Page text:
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February 22, 2024

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USG needs a serious makeover

More than 20,000 students currently attend BGSU. With that many minds wandering around, filled with opinion and ideas, it can be hard for any University to know what they can do to keep the student body happy.

That’s where the Undergraduate Student Government comes in.

According to the USG mission statement, its goal is to “furthe[r] the needs of the student body” and to “act with vision, and meet not only the current needs, but future needs of the students” while “provid[ing] opportunities for students to learn, grow, and lead.”

But our USG isn’t doing that. After a semester of messy internal debacles, many students are left wondering what’s more important: USG’s by-laws or the voices of the students?

Even when they tried to speak to students in their annual State of the Student Body Address, senators and onlookers agreed: The attendance was abysmal.

In an article in The BG News on Jan. 23, several senators discussed their belief that the USG needs to be restructured. While they are proposing a bicameral student congress, similar to our U.S. Congress, I propose a much more dramatic change.

The USG is, in itself a formally useless organization. So why do we still have it? Well, because of what I mentioned earlier: it’s hard for the University to hear from 20,000 individual students. It’s much easier to hear from one group of student-elected representatives.

My proposal is that we disband the USG and combine it and its duties with our Resident Student Association.

Now stop gasping, it’s not an original idea. Just this past September a private university in Tennessee, Vanderbilt University, did exactly the same thing.

They combined their Student Government Association (the equivalent of our USG) and Interhall (RSA) to form the Vanderbilt Student Government.

An article in the campus newspaper, The Vanderbilt Hustler, the president of Interhall, Devin Donovan explained the need for the change: “Vanderbilt Student Government will take on all of the responsibilities and the services that are currently offered, but it will eliminate the redundancies and inefficiencies that currently exist.”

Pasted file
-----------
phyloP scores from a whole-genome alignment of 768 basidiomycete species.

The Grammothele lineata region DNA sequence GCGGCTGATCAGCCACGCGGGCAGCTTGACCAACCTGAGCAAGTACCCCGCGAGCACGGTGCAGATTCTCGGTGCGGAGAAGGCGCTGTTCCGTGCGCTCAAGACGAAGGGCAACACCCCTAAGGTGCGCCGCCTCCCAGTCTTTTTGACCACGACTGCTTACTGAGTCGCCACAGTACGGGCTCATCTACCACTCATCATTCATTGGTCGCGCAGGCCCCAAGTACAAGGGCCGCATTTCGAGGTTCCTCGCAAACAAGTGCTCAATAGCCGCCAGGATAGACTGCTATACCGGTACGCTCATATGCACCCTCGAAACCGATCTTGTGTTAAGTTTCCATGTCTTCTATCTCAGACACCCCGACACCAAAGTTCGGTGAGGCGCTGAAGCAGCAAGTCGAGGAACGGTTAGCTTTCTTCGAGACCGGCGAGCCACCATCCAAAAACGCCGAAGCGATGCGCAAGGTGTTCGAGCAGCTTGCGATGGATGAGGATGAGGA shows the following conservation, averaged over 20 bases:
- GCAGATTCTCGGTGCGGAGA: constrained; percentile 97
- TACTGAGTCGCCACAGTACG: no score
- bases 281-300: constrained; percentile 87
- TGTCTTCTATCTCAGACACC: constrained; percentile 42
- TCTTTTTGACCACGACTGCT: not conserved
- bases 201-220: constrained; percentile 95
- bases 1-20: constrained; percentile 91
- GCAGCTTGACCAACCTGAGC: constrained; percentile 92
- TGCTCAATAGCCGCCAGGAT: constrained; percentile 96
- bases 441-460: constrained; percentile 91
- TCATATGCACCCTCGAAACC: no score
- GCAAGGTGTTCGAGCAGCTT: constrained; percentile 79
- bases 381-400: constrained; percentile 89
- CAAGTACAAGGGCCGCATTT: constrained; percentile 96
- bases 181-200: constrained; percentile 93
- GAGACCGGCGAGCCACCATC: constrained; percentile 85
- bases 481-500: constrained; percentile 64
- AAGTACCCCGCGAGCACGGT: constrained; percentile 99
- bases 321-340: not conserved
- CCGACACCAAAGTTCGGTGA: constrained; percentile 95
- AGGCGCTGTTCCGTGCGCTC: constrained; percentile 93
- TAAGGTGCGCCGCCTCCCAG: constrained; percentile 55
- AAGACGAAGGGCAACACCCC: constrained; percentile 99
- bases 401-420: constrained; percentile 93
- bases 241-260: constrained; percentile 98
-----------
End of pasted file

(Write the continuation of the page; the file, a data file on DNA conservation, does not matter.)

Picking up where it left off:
The change will take place for the beginning of the next academic year.

Our University needs to consider the benefits of adopting this change here in BG. The RSA acts as the voice of on-campus students. It governs every Hall Council on campus and does more for students than USG.

And while RSA currently deals with the social aspect of life at the University, it’s been very successful in its efforts.

Included in its list of accomplishments for this year are three leadership conferences here at BG, two semester start-off events boasting attendance of more than 300 people each and the fact that representatives serving on RSA are all from Hall Councils where students who actually know the candidates have voted them into office.

The RSA’s mission statement, taken directly from its Web site, says, “The purpose of this organization is to provide a voice for resident students, to improve the quality of life on campus, to promote unity and community among university housing units, and to promote diversity and awareness for all resident students of Bowling Green State University.”

Sounds familiar, no? The USG and RSA are trying to do nearly the same thing. They’re trying to provide a voice for the students.

The main difference is that RSA actually accomplishes its goals, and has an impact on student life, while the USG hides behind its constitution and its rules of order, and never gets much done.

On its list of accomplishments this year, the USG has held several open forums on issues relating to the campus. Talking, but never acting.

The “legislation” passed by the USG on the issue of lowering the minimum GPA requirement was a joke. At one page long, with half the page dedicated to those the “legislation” would be forwarded to, it essentially said the USG really doesn’t think this is a good idea.

Its representation of the “voice of campus” is a cute title used to accomplish nothing. And we pay them $21,607 to do it. This is compared to the $3,500 total that RSA offices split amongst themselves.

The USG needs to consider the needs of the students when re-evaluating the structure of its organization.

And don’t make too many assumptions about what other students want. You might be surprised to know that the proposal to combine the SGA and Interhall at Vanderbilt was approved in an astounding 1,056:112 vote.

Why should we have to pay more to a group that accomplished less? Why should we have to vote for leaders who make vague and empty campaign promises like they were sleazy politicians in training?

Let’s take some advice from a university older than us, let’s cut down on redundancies and inefficiencies by combing the USG and RSA to form an organization that can act as the voice of all students while both battling current issues and providing students with a real service they can use.

Send comments to Amanda Hoover at [email protected].

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